•  Traffic, congestion, parking, safety, and the pedestrian environment. How does this project and the vehicles used by hotel guests and apartment and condo residents contribute to congestion along S Lane and impact safe vehicular and pedestrian access to senior, childcare, family, and health services across the street? How will traffic and parking impact S Lane’s function as a green street? How will increased traffic interact with the Streetcar on 8th Ave?
  • Historical and cultural compatibility and access. How does this project maintain cultural and historical characteristics of the neighborhood? How will design maintain compatibility with Asian Design Character, and in relation to nearby structures, and to the people who live and receive services nearby? What type of retail will it include, and will it offer goods or services accessible to the existing community? What are the brand standards for the hotel, and are they flexible enough for the hotel to be integrated with the character of the neighborhood?
  • Noise, light, and glare. Will there be stress to nearby residents and program recipients due to construction?
  • Height, mass and bulk. This should include shadow and wind studies and elevation studies. What open public spaces or other public amenities will be provided?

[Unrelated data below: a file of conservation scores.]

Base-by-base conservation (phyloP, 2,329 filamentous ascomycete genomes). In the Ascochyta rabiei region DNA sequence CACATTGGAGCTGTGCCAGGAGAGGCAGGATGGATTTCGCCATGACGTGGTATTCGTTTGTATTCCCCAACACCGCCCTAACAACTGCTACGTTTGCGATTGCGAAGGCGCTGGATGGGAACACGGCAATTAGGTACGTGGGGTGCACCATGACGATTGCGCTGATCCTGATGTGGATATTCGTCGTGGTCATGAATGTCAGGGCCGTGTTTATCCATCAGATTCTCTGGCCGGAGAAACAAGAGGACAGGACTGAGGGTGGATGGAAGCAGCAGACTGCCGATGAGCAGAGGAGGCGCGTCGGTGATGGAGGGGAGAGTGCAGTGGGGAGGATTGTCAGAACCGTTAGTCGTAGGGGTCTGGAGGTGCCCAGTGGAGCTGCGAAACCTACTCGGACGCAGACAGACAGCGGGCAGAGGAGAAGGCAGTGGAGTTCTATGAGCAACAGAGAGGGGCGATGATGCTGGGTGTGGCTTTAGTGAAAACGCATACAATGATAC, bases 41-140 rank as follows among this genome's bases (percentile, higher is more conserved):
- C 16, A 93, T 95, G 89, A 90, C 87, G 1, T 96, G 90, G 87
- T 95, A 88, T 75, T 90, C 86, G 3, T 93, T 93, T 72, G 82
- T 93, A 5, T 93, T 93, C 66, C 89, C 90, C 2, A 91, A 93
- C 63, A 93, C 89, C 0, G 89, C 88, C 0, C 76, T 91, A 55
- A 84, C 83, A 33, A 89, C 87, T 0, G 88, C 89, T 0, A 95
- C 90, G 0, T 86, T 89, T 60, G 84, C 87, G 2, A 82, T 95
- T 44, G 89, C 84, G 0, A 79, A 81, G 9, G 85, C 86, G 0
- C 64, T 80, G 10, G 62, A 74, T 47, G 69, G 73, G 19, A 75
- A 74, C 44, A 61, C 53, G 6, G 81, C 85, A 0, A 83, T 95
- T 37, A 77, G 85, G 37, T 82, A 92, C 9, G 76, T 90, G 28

• Employment. Who will the hotel be hiring? How many people will the hotel hire from the neighborhood, and how will they be recruited? How will the hotel operator comply with local labor standards? Will the hotel operator provide protections for immigrant workers? How will the hotel operator create a harassment- and intimidation-free workplace?
  • Accessibility. Who is the hotel as well as apartments and condos targeted towards? What is the marketing plan for the hotel and the residential units? What is the expected rent for the apartment units, and sale price for the condos?
  • Public Safety. How will this project ensure that nearby residents and their family members—including seniors and small children, feel safe and respected, when a hotel is likely to bring in a temporary, transient, and higher income clientele?

In addition, we are concerned about the lack of community outreach and engagement by the developer, and would like to see Hotel Concepts provide meaningful opportunities to solicit feedback and listen to the needs of existing CID residents, employees, small businesses, nonprofits, and service recipients.

If Hotel Concepts is unable to genuinely engage with the community, fails to provide sufficient information in response to the above inquiries, or does not indicate through their response the kinds of impacts that community members have shown are of serious concern, we urge you to deny approval of the project.

Thank you for your interest and leadership. We understand that there are multiple development projects slated for the CID, and urge that similar types of thorough analyses be applied to future development projects.

The CID Coalition